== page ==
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Vicor CEO shares probable trends in power tech

Posted: 14 Mar 2014 ?? ?Print Version ?Bookmark and Share

Keywords:Vicor? datacom? data centre? HVDC distribution?

Phil Davies, VP of global sales and marketing of Vicor plc sat down with Paul Buckley, EE Times Europe power management editor, to share what company sees as the major technology trends of 2014 and how it plans to support sales growth in Europe.

EE Times Europe: What do you think will be the three major technology trends of 2014 and how will they impact Vicor? Where is your sales growth going to come from in Europe?

Davies: The first one that stands out is high voltage DC distribution, which we feel will gain significant traction over the next three to five years. Large datacom and data centre companies are seeing major advantages with HVDC distribution. Additionally, we are seeing companies in the industrial sector showing serious interest in this technology. The nice thing for us is that our proprietary Sine Amplitude Converter (SAC) technology used in our Bus Converter Modules gives us a really big advantage in this market from the viewpoint of density and efficiency. We've just launched the first bus converter module using our new ChiP packaging technology, which is rated at 1.2kW in a very small package (63 x 23 x 7mm). Vicor will also soon be launching higher power versions in the same small package size, which is testament to the SAC capability.

Phil Davies

Next up would be 54/48V being used as the hub in datacentres. We are seeing a great deal of interest in this as a way of eliminating the UPS, with its associated power losses, costs and complexity are also reduced and reliability is increased. The backup batteries would simply be fed into the 48V node. Also, with Vicor's Factorized Power Architecture utilizing PRM and VTM chipsets, the ability to go from 48V direct to the point of load is a very attractive proposition in terms of efficiency and density given the trend towards lower and lower voltages with microprocessors and DDR memory

Thirdly, the automotive industry is now looking seriously at 48V distribution in hybrid applications. And another high voltage application is of course in pure electric cars where conversion and regulation of the high voltage (400V) from the large lithium battery stack down to the 12V necessary to power the vehicle electronics and charging of the conventional 12V battery.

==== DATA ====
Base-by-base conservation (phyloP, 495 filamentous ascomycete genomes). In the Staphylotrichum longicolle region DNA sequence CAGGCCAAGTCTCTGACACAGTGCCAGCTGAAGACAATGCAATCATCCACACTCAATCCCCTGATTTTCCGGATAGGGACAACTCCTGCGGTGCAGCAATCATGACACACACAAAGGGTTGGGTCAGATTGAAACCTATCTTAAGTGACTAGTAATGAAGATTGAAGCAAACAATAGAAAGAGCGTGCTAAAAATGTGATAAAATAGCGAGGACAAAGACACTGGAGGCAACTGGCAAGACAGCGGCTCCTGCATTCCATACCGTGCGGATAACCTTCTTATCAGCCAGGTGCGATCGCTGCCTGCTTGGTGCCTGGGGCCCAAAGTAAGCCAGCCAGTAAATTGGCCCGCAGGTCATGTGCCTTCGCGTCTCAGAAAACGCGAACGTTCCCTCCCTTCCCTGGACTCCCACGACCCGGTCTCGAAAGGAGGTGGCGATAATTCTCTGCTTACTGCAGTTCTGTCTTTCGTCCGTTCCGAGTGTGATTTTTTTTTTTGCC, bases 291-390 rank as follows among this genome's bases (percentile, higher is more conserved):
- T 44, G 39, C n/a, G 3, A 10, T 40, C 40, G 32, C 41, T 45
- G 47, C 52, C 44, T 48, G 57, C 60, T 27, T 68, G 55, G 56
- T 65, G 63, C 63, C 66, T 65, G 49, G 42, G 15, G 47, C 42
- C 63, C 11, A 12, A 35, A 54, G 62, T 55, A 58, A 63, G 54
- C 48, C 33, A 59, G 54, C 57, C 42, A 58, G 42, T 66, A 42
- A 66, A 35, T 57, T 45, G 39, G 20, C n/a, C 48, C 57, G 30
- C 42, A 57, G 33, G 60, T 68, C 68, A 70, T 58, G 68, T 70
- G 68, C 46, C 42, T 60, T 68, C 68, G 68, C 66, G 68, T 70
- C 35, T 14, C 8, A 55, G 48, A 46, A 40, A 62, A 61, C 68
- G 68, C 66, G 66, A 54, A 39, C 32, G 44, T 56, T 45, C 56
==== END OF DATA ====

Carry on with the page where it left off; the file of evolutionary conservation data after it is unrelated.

Our ability to offer the products that help support and drive these trends is made possible due to the company's long-term focus on high voltage, high ratio conversion architectures and efficient high density products.

EE Times Europe: In which power management technologies do you see Vicor providing a leadership position?

Davies: Our core competence of converting and regulating higher voltages will remain a leadership position for us. Whether it's going from 380V to 48V, 380V to 12V or 48V to 1V, our sine amplitude converter engine, our zero voltage and zero current switching topologies and Factorized Power architecture, Vicor continues to lead the industry in terms of power density and efficiency.

EE Times Europe: What do you see as the major challenge facing traditional power converters in terms of conversion efficiency? How is Vicor aiming to meet this conversion efficiency challenge?

Davies: Our SAC engine is a resonant technology able to run at high frequency with low EMI problems due to its soft switching characteristics. This enables us to meet the challenge of achieving high efficiency in a small, high density package due to the smaller values of inductors and capacitors required. Over the next three to five years well be increasing the switching frequency of these devices from the current 2MHz. We are constantly reducing the power losses; even with a 98 per cent efficiency the two per cent loss can produce a significant amount of heat in a package running at over a kilowatt.

We are continuing to invest heavily in R&D and are constantly analysing where we can reduce power losses and improving what is a relatively new technology. It's not like trying to squeeze another fraction of a per centage point out of an old technology. We have plenty of headroom with our proprietary engines, topologies and architectures and are developing better component parts to help us meet this challenge.

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